CEOs put emphasis on internal talent to fuel growth

Business leaders prioritising employee development to help drive better performance in 2014

CEOs put emphasis on internal talent to fuel growth

When it comes to optimising efficiency or trimming off the fat, the instinct of employers is to minimise expenditure and redirect resources. Unfortunately, as government cutbacks and recent labour market trends have indicated, this often results in redundancy for the average nine-to-fiver. However, it is hard to escape the feeling that things are finally starting to take a turn for the better. And it is refreshing indeed to report that CEOs and business leaders are identifying and prioritising human capital as being crucial to their chances of success in 2014.

Certainly, if new research from business research body The Conference Board and the Chartered Management Institute (CMI) is anything to go by, an emphasis on talent development as the pathway to business efficacy and expansion appears to be something of a global consensus. Findings from their survey of CEOs, presidents, and chairmen from more than 1,000 companies indicates that the number one priority for business leaders around the world is to reshape workplace culture, with employee engagement and better management at its heart. This should in turn stimulate competitiveness, raise productivity and, of course, win new customers, it goes on to suggest.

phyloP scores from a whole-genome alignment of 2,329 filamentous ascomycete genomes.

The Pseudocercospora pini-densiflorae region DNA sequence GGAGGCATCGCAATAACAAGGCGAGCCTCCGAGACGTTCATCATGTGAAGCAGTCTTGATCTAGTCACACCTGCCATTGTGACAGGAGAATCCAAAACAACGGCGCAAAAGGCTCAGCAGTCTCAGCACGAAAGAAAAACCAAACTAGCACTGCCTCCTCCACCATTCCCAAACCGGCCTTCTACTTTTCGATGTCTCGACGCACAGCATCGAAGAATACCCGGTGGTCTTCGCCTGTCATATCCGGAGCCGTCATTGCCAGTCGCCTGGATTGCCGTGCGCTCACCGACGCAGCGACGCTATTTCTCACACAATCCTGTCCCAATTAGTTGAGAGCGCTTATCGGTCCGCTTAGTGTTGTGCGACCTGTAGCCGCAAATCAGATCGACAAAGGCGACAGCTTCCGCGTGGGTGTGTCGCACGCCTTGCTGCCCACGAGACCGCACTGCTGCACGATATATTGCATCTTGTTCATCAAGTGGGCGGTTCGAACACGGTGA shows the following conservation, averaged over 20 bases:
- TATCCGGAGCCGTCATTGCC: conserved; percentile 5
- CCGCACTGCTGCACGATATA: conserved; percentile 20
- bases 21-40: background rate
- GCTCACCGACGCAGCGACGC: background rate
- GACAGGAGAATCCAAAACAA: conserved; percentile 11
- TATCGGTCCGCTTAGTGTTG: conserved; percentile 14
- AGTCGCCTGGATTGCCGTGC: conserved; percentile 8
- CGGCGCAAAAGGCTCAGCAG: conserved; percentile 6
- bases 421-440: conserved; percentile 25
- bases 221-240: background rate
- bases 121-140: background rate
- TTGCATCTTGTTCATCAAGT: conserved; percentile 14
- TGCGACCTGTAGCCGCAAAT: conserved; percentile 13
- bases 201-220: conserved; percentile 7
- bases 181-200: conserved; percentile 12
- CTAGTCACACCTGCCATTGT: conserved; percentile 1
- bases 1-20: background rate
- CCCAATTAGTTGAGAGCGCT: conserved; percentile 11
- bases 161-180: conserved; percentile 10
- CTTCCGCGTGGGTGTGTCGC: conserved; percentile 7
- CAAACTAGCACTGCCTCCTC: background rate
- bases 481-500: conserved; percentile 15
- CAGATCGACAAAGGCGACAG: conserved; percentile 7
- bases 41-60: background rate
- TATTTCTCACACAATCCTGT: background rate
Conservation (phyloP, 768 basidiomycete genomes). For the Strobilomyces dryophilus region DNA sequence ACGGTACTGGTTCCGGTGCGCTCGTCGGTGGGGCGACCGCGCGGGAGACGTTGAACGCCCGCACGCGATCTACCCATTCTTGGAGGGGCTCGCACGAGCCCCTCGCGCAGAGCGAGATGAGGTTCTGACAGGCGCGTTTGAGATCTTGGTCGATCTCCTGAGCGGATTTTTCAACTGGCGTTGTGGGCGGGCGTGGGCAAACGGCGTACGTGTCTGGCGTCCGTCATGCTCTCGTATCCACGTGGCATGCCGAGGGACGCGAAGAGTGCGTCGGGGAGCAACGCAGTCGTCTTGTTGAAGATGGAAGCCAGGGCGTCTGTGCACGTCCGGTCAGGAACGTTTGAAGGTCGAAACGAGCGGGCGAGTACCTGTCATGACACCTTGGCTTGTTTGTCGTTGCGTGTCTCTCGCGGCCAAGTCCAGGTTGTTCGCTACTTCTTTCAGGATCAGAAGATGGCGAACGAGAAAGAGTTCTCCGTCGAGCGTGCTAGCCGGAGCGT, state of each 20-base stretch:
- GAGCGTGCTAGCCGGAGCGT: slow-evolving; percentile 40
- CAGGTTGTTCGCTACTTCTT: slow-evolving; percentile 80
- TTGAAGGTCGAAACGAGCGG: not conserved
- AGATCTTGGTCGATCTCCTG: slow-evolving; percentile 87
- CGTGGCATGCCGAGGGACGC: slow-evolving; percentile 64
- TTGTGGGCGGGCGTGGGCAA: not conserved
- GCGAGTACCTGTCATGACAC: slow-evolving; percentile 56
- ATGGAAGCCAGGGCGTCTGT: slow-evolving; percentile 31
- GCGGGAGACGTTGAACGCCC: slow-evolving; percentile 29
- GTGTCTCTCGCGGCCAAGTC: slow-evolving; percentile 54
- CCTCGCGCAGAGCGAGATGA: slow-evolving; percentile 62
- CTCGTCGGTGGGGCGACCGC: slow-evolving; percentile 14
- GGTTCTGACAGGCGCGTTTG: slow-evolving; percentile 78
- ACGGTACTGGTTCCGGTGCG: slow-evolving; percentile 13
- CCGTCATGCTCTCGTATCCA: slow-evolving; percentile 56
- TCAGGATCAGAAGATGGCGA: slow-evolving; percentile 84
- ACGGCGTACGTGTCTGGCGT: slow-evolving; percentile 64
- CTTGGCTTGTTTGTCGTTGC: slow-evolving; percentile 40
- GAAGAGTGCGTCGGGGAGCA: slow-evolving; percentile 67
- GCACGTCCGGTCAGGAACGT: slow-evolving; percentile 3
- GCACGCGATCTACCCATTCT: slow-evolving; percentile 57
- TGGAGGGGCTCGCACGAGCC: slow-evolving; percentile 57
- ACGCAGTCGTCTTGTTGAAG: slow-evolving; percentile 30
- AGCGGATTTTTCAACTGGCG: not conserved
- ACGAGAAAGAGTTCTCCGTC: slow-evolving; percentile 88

In addition to this, the survey ascertained that determining how best to develop, engage, manage, and retain talent are some of the more pressing challenges that businesses currently face. Increasingly crucial to these leaders is the creation of a strong internal talent force, which, some would argue, could negate the need for external recruitment. Tellingly, the research revealed that nine out of the top ten human capital strategies selected globally are focusing on providing training for current employees and raising employee engagement. Senior vice president of the Conference Board, Rebecca Ray, certainly shares in this belief. “If [this] focus of individual companies is sustained, human capital may well be the engine that revives economic growth,” she commented.

In a similar vein, the CMI’s director of strategy, Petra Wilton, highlights the significance of such an approach for the UK. “Building world-class workforces is a top challenge for CEOs who are looking to help their organisations hit new levels of performance in 2014,” she said. “This new global research is a reminder that it’s imperative the UK keeps up with international competitors. If UK businesses are to get productivity up to pre-recession levels and compete globally, talent development must be a priority.”

Who are we to argue with that? 


Dara Jegede
Dara Jegede

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